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I want to model an interaction between classes, e.g. there is a general class Hero and he can have some items. (I came up with this analogy so it is easier to understand) Some of them are e.g. potions and can modify hero's hp, regen, strength etc., and others can be equipped ( run method hero.setArmor(item) )

I want to know how to maintain loose coupling so hero is only running methods like hero.use(item) and in items I can implement various actions that affect hero's private sections and use hero's methods. Items must have known who called them (because they hold information on what to do on hero).

I already tried another approach, using items inside hero, e.g hero have a list of items he can use on himself. That would look like item.use(this) where this is an instance of hero. OK now items must implement their use action on various classes, have modification rights of heroes. I can declare friend class in hero for this, but items have derived classes which are not friends to hero and have no access to private section. Inheriting friendship would solve the case, but I know it is not allowed in C++. Looking for general solution.

Is making heroes setters public a good approach in that situation?

1 Answer 1

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I'm really tempted to suggest entity-component systems, but that would be a total change in mindset and design strategy and possibly overkill. So sticking to the spirit of the question, I'll try to suggest some immediate steps.

The main goal I suggest to focus on is:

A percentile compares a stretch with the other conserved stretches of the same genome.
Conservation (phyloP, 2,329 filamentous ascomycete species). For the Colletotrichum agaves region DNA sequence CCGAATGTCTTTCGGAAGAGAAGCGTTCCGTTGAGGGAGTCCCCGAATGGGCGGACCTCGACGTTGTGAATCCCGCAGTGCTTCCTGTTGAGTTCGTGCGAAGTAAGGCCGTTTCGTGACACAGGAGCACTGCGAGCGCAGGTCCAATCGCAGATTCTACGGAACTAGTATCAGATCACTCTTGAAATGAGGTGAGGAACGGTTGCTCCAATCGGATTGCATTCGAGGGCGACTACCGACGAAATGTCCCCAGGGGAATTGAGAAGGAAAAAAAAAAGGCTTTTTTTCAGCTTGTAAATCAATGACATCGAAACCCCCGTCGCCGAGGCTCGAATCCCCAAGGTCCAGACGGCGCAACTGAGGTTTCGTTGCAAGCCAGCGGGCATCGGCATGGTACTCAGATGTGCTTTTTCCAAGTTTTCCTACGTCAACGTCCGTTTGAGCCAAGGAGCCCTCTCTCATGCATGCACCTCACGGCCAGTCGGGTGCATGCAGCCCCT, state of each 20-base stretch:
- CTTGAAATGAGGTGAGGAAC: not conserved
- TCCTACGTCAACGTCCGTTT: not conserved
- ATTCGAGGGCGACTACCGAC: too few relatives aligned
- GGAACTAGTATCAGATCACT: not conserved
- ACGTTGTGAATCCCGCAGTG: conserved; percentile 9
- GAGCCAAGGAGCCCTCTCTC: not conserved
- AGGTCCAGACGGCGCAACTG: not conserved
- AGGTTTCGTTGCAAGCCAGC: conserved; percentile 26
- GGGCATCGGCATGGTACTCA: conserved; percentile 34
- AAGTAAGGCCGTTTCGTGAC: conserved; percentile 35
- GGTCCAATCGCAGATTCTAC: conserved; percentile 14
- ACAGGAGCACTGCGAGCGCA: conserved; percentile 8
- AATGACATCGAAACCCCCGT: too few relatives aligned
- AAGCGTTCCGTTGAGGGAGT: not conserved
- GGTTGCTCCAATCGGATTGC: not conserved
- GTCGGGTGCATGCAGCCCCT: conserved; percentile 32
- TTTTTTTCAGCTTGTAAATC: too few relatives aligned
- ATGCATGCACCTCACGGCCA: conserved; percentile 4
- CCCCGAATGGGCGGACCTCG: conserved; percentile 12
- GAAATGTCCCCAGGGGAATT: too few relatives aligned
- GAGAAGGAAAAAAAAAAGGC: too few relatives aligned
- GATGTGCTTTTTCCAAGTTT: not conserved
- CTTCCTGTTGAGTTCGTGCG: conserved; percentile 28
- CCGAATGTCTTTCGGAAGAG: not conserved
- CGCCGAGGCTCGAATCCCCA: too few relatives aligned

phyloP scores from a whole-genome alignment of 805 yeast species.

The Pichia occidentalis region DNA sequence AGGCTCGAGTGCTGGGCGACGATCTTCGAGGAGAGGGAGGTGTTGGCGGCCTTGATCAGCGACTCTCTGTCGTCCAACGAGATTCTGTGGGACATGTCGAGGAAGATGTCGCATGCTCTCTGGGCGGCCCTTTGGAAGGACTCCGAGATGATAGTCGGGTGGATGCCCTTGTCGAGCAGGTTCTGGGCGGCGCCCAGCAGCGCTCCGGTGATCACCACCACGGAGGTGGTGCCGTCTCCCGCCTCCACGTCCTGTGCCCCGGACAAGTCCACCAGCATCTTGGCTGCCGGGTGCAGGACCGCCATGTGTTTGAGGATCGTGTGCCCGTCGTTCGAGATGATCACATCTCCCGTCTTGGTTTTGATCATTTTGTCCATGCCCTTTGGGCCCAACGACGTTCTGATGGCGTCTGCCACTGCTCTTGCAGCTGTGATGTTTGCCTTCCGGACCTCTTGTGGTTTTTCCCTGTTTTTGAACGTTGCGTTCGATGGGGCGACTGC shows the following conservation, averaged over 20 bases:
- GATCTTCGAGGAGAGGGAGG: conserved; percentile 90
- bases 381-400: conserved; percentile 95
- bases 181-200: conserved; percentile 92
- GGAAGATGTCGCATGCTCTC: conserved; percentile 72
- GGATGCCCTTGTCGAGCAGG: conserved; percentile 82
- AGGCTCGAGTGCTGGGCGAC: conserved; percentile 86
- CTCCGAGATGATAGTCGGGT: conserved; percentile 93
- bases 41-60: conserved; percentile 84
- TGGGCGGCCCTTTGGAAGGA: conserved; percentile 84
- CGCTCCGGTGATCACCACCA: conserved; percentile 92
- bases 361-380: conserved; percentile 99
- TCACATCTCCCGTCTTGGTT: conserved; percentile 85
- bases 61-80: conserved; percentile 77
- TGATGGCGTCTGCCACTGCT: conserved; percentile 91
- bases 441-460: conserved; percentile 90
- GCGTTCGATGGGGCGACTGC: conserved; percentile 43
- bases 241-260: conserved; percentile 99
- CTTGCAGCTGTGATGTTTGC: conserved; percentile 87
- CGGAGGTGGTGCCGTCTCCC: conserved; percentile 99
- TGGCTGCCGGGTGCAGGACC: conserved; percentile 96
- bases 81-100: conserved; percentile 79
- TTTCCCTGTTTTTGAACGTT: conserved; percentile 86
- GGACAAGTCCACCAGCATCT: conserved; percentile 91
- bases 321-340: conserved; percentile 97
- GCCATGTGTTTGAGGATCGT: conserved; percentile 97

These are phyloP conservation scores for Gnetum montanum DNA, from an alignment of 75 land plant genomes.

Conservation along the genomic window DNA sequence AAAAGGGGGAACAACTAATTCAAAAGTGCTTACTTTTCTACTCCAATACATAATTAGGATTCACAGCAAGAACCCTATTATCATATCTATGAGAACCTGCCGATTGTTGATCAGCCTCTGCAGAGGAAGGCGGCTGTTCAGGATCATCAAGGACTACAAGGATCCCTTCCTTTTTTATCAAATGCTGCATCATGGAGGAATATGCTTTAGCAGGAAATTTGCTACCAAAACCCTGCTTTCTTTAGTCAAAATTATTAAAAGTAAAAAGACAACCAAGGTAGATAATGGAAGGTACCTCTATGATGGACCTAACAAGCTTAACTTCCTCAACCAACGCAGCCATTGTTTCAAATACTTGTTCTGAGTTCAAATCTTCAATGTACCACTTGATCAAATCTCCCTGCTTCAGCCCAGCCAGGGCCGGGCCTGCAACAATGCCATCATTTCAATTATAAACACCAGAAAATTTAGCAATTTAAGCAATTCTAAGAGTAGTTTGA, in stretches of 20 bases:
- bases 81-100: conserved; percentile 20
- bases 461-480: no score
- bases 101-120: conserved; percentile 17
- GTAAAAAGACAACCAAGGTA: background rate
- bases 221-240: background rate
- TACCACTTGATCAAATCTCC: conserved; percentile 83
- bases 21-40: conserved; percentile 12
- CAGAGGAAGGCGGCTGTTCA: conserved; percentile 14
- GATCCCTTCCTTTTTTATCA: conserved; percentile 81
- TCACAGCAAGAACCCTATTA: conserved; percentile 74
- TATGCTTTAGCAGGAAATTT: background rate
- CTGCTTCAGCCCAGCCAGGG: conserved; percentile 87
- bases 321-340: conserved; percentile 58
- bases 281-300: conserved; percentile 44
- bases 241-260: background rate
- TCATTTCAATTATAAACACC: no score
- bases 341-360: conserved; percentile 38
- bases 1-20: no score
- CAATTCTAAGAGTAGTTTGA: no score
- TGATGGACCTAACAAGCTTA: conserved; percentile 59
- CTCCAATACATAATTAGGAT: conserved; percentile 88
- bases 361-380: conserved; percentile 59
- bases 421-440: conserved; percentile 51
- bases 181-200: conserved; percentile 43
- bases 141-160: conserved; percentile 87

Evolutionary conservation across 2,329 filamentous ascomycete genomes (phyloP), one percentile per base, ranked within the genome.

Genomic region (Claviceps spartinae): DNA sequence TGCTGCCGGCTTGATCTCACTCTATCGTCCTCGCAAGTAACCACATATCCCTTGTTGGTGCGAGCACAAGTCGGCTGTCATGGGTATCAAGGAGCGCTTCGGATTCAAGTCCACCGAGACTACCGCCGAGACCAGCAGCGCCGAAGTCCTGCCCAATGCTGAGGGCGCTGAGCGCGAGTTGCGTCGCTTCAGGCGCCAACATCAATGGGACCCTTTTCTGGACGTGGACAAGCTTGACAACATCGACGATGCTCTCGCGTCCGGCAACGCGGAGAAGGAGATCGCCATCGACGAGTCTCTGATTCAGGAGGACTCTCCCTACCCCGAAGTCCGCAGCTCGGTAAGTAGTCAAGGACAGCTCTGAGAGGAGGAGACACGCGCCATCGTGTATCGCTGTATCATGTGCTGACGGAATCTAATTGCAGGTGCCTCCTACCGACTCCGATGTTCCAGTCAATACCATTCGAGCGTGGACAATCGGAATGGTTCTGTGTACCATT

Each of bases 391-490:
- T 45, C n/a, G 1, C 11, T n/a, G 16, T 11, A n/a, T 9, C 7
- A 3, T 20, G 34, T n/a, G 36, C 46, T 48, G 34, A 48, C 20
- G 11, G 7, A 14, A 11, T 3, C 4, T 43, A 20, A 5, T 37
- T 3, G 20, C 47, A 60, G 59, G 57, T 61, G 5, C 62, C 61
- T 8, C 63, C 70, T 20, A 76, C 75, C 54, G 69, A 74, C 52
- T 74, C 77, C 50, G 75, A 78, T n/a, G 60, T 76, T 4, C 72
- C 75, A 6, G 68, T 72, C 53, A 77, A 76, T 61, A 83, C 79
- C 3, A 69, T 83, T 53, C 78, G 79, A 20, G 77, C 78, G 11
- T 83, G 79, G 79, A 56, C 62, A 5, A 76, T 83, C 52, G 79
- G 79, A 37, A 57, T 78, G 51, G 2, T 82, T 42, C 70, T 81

Make Each Entity Have as Little Knowledge as Possible

That is, don't make a hero know about more things than he needs to. Don't make a potion know about more things than it needs to in order to cause effects to some creature. This will ultimately reduce coupling quite effectively.

Given that goal, my first suggestion is to prefer this:

potion.apply(hero);

... over this:

hero.use(potion);

This is not a matter of syntactical preference (I actually prefer the second one). It's about coupling, cohesion, encapsulation.

I'm assuming the external system needs to know what a hero is carrying in his backpack, to list the items he possesses to the user. That's most likely a fundamental requirement.

Now, given that requirement, there is no need for a hero to know that he's using a disposable/consumable/usable item, like a potion. All that's needed is for the potion to know just enough about the hero to cause the desired effects for the type of potion involved (a temporary boost to strength, e.g.). Thus, I recommend potion.apply(hero), because otherwise you might simply end up with this: